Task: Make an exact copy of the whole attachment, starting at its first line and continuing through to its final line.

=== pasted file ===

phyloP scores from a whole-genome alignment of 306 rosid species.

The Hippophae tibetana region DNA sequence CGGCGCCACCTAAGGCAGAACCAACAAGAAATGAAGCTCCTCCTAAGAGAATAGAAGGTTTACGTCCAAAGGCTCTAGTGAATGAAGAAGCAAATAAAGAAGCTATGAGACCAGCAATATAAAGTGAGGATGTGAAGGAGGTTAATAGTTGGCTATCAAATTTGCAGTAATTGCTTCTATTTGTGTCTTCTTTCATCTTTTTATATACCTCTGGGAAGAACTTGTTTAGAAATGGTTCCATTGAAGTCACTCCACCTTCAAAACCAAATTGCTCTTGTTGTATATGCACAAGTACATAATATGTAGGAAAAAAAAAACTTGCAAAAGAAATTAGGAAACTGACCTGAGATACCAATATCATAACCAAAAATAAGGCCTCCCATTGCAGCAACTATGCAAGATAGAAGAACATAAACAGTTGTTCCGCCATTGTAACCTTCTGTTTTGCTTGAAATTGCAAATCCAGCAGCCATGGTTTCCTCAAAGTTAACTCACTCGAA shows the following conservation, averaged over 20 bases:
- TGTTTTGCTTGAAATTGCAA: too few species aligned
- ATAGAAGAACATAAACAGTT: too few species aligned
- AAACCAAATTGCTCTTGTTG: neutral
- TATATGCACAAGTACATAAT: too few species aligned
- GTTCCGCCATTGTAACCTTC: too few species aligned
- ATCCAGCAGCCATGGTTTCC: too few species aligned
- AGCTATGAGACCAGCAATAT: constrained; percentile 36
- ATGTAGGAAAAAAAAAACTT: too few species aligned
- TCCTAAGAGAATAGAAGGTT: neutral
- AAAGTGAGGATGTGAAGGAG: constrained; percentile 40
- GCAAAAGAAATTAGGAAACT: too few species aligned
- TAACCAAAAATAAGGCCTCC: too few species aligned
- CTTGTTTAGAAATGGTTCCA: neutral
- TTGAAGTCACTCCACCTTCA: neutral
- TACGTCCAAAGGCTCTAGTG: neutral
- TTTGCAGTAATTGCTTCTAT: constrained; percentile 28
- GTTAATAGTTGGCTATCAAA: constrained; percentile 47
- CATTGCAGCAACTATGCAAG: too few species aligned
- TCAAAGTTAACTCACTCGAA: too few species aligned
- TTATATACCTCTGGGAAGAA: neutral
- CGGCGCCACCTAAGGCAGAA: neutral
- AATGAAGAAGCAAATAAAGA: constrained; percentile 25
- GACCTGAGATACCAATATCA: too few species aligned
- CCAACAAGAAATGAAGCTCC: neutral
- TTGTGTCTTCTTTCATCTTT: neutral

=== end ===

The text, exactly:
phyloP scores from a whole-genome alignment of 306 rosid species.

The Hippophae tibetana region DNA sequence CGGCGCCACCTAAGGCAGAACCAACAAGAAATGAAGCTCCTCCTAAGAGAATAGAAGGTTTACGTCCAAAGGCTCTAGTGAATGAAGAAGCAAATAAAGAAGCTATGAGACCAGCAATATAAAGTGAGGATGTGAAGGAGGTTAATAGTTGGCTATCAAATTTGCAGTAATTGCTTCTATTTGTGTCTTCTTTCATCTTTTTATATACCTCTGGGAAGAACTTGTTTAGAAATGGTTCCATTGAAGTCACTCCACCTTCAAAACCAAATTGCTCTTGTTGTATATGCACAAGTACATAATATGTAGGAAAAAAAAAACTTGCAAAAGAAATTAGGAAACTGACCTGAGATACCAATATCATAACCAAAAATAAGGCCTCCCATTGCAGCAACTATGCAAGATAGAAGAACATAAACAGTTGTTCCGCCATTGTAACCTTCTGTTTTGCTTGAAATTGCAAATCCAGCAGCCATGGTTTCCTCAAAGTTAACTCACTCGAA shows the following conservation, averaged over 20 bases:
- TGTTTTGCTTGAAATTGCAA: too few species aligned
- ATAGAAGAACATAAACAGTT: too few species aligned
- AAACCAAATTGCTCTTGTTG: neutral
- TATATGCACAAGTACATAAT: too few species aligned
- GTTCCGCCATTGTAACCTTC: too few species aligned
- ATCCAGCAGCCATGGTTTCC: too few species aligned
- AGCTATGAGACCAGCAATAT: constrained; percentile 36
- ATGTAGGAAAAAAAAAACTT: too few species aligned
- TCCTAAGAGAATAGAAGGTT: neutral
- AAAGTGAGGATGTGAAGGAG: constrained; percentile 40
- GCAAAAGAAATTAGGAAACT: too few species aligned
- TAACCAAAAATAAGGCCTCC: too few species aligned
- CTTGTTTAGAAATGGTTCCA: neutral
- TTGAAGTCACTCCACCTTCA: neutral
- TACGTCCAAAGGCTCTAGTG: neutral
- TTTGCAGTAATTGCTTCTAT: constrained; percentile 28
- GTTAATAGTTGGCTATCAAA: constrained; percentile 47
- CATTGCAGCAACTATGCAAG: too few species aligned
- TCAAAGTTAACTCACTCGAA: too few species aligned
- TTATATACCTCTGGGAAGAA: neutral
- CGGCGCCACCTAAGGCAGAA: neutral
- AATGAAGAAGCAAATAAAGA: constrained; percentile 25
- GACCTGAGATACCAATATCA: too few species aligned
- CCAACAAGAAATGAAGCTCC: neutral
- TTGTGTCTTCTTTCATCTTT: neutral